Animals are thought to be hypoallergenic if they don't produce much dander, which chinchillas do not. However, if you have allergies, there are more factors to consider before making the decision to get a chin for a pet.
An allergy is what occurs when your immune system overreacts to a specific trigger that doesn't bother the average person. To combat the perceived invasion, allergic people produce antibodies which trigger the release of chemicals into their bloodstream. This reaction causes symptoms such as sneezing, hives or even life-threatening anaphylaxis. People who are allergic to dogs, cats or other pets are usually reacting to airborne animal dander, which includes the flakes of dead skin they shed, or to the saliva that gets on their fur through normal grooming.
Hypoallergenic or Non-Allergenic?
Contrary to popular belief, hypoallergenic means something is less likely to cause allergic reactions, rather than having no allergens at all. Since they produce little dander, technically chinchillas could be considered hypoallergenic. And those who are allergic to other furry pets may find they can own a chin with little or no problem.
However, chinchillas are not non-allergenic. Despite that lush, soft fur, they don't shed as much as you might expect, but they do shed some, especially when the seasonal temperatures change. In addition, you may not be allergic to the chin himself, but his food or items in his habitat could bring on an allergic reaction.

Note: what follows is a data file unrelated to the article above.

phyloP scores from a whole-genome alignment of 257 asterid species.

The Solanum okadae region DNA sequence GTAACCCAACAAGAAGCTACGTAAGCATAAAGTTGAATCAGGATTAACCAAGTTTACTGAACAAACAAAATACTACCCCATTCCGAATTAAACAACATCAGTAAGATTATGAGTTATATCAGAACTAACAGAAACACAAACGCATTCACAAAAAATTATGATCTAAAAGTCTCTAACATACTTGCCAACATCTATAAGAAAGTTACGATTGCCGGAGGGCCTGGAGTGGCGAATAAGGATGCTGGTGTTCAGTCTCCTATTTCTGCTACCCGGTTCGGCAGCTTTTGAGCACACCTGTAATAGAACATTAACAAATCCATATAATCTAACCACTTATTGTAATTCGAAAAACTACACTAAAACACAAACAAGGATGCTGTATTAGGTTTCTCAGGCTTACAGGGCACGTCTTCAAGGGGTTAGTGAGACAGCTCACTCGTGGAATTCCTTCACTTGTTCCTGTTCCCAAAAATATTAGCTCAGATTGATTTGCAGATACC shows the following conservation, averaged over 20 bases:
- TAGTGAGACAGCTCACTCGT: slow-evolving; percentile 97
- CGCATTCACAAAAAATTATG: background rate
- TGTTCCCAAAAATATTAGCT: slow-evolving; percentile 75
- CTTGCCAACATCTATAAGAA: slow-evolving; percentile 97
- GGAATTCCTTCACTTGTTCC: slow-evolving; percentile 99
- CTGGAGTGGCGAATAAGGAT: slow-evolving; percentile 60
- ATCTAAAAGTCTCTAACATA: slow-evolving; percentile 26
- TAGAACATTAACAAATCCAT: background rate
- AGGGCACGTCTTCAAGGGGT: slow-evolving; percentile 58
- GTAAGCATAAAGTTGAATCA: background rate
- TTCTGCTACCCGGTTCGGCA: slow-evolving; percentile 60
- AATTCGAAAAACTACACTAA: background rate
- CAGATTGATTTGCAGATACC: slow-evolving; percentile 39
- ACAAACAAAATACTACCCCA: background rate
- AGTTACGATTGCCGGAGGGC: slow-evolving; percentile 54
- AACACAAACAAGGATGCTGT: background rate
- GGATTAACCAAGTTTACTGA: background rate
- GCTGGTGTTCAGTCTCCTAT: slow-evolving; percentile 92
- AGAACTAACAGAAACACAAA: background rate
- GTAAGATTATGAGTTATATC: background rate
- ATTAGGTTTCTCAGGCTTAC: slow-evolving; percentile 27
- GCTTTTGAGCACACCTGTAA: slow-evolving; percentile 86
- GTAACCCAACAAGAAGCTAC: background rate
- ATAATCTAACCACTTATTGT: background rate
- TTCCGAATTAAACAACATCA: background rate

- Chinchillas bathe in a light powdery dust several times a week. This fine dust is needed to remove greasiness from the chinchilla's fur, and the dust is prone to flying around the room when the chinchilla rolls in it and subsequently shakes off the excess. This airborne dust can cause allergic reactions in those who are allergic to dust.
- Chinchillas need wood shavings in the bottom of their cages, like most pet rodents, to absorb urine. People who are allergic to wood dust might have reactions to the pine dust when it becomes airborne through the chinchilla's normal activity -- and a chinchilla is extremely active, especially at night.
- Chinchillas eat food pellets but also dry alfalfa and timothy hay. Those that have hay allergies may be bothered by the hay dust that becomes airborne when the chin eats.
As a result, even if you find that a chinchilla himself does not bother your allergies, it's possible that the process of keeping your pet healthy and happy might have the opposite effect on you.
Heather Vale is a writer, interviewer and seasoned journalist. She has authored news, entertainment and informational programming in TV, radio, print and online media. She is also a certified childhood fitness and nutrition specialist with a background in mind-body-spirit health, self-help, business, technology and pet breeding. Vale holds a Bachelor of Fine Arts in visual arts from York University.